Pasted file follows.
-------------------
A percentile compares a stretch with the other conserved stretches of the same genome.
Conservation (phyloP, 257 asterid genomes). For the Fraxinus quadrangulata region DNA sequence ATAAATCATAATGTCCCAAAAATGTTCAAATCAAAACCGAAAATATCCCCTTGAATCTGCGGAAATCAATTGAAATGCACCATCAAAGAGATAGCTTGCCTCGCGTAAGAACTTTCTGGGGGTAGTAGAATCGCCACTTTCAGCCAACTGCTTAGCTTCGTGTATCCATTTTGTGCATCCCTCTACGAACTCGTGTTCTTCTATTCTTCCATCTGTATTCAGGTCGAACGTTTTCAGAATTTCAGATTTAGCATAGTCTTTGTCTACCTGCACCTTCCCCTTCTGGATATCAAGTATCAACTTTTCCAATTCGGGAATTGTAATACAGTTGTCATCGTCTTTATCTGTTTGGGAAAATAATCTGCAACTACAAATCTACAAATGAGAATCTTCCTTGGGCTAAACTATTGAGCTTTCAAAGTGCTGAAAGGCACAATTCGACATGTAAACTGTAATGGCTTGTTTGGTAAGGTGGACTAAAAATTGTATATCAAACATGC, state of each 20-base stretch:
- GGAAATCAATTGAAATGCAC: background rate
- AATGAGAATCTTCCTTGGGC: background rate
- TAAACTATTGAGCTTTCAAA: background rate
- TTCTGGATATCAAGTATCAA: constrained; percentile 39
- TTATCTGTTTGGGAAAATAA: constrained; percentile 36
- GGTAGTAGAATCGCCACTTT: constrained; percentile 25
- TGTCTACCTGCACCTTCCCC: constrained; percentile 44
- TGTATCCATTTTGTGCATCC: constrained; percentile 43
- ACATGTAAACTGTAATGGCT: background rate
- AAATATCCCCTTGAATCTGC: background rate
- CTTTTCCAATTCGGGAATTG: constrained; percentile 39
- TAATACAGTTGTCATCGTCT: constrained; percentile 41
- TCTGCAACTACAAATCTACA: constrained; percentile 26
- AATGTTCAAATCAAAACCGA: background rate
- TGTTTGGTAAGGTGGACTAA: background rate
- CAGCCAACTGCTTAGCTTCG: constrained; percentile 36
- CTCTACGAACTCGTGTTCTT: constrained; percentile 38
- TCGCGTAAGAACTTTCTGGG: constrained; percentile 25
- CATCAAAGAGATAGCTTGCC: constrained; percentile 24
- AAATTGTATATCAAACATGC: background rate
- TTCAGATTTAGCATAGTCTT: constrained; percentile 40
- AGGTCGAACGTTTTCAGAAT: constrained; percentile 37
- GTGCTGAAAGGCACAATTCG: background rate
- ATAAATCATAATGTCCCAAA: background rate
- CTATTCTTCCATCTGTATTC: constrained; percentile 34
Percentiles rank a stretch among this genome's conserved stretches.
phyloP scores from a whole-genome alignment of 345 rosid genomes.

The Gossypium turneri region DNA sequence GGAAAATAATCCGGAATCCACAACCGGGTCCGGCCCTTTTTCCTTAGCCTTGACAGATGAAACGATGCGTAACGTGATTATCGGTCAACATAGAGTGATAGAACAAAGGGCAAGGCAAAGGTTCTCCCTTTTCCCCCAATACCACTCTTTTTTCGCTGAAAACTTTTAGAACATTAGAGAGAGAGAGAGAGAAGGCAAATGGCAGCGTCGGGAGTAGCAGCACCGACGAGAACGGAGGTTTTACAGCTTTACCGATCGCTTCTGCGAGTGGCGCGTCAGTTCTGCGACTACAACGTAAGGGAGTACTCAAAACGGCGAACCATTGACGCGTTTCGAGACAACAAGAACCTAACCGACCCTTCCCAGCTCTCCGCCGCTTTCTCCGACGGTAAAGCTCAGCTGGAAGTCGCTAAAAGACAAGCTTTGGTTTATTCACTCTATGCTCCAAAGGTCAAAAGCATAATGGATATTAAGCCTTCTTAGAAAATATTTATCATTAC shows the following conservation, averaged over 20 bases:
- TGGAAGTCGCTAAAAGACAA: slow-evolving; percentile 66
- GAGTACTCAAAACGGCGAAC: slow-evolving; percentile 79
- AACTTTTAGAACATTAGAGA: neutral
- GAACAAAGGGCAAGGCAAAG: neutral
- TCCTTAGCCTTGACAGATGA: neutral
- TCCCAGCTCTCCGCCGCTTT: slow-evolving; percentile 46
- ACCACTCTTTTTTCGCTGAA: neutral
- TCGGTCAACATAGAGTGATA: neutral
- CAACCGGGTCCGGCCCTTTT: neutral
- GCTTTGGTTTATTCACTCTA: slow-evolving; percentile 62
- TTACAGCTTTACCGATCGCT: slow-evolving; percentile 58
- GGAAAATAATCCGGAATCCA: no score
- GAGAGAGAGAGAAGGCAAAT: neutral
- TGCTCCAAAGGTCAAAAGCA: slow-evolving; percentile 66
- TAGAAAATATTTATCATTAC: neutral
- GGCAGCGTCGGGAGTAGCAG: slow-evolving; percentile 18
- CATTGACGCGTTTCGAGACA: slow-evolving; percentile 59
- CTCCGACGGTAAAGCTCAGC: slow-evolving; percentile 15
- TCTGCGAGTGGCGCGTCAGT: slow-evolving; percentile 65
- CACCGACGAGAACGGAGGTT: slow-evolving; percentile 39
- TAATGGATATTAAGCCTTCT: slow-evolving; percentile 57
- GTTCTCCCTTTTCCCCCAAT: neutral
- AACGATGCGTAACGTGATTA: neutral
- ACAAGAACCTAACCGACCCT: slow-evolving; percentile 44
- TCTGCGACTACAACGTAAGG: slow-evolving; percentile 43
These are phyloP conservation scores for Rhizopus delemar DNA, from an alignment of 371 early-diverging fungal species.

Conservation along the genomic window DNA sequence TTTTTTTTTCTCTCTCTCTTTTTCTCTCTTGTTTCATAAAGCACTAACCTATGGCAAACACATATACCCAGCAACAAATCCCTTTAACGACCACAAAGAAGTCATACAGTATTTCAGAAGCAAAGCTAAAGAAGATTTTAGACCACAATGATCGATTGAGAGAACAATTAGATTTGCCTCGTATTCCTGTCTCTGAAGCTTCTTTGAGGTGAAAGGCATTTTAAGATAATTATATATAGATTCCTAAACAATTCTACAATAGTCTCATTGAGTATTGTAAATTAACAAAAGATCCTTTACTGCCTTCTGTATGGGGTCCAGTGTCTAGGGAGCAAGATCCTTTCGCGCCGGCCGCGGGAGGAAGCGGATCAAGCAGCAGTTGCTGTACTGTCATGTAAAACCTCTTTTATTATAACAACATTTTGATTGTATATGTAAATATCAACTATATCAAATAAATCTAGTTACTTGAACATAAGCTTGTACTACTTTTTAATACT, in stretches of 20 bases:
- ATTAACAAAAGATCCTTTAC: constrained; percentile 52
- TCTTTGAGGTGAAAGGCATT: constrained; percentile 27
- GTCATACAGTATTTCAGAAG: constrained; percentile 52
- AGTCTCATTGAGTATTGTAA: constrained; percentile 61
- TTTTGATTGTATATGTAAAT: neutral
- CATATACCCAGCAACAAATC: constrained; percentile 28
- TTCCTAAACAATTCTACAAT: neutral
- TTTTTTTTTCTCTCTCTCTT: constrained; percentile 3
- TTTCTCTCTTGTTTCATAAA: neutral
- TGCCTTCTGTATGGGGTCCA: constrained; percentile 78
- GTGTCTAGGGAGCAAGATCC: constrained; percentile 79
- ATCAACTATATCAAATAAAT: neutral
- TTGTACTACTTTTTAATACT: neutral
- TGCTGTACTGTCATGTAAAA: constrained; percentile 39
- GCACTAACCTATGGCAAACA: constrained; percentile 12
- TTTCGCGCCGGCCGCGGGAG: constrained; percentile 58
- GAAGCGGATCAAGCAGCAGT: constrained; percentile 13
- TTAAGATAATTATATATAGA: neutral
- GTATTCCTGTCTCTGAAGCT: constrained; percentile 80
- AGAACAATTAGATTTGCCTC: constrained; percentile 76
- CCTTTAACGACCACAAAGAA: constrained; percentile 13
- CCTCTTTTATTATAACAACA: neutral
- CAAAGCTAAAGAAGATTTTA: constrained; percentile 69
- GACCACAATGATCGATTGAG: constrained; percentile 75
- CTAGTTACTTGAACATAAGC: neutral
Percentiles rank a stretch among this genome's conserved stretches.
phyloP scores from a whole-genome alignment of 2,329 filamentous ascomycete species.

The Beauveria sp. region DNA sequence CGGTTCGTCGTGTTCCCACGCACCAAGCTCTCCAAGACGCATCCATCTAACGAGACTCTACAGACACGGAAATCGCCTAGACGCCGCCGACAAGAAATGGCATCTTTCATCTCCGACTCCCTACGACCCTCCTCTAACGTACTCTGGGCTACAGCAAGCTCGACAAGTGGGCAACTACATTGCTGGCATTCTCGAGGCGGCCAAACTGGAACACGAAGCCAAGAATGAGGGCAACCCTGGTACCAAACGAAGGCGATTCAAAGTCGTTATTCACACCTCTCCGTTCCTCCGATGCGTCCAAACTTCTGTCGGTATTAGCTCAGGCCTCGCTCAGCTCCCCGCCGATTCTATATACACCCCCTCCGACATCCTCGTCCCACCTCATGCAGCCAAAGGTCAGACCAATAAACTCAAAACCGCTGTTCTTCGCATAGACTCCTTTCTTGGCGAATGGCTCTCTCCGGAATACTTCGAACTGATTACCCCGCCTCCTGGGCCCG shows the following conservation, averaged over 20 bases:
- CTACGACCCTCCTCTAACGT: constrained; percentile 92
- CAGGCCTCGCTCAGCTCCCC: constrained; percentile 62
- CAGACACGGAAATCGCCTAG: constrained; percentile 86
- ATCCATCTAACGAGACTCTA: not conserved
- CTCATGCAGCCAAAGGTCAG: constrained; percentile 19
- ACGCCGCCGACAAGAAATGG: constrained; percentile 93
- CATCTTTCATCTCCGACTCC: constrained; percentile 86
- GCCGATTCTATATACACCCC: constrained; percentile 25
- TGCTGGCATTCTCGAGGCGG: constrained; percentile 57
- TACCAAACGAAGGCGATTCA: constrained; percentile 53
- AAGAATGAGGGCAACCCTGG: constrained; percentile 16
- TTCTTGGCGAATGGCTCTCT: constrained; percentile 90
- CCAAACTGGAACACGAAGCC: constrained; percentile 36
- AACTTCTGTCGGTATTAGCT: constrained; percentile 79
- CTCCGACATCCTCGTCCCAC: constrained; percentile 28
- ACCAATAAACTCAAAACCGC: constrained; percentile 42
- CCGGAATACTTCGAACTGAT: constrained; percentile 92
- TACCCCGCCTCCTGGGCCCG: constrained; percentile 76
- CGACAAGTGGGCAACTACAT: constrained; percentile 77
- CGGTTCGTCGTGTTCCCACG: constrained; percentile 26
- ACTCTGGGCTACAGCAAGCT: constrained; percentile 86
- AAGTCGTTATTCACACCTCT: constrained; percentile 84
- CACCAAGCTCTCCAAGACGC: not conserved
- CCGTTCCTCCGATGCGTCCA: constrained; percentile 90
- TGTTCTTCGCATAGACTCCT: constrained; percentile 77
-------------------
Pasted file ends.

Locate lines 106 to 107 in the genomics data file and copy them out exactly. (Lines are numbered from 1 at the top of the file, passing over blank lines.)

- ACTCTGGGCTACAGCAAGCT: constrained; percentile 86
- AAGTCGTTATTCACACCTCT: constrained; percentile 84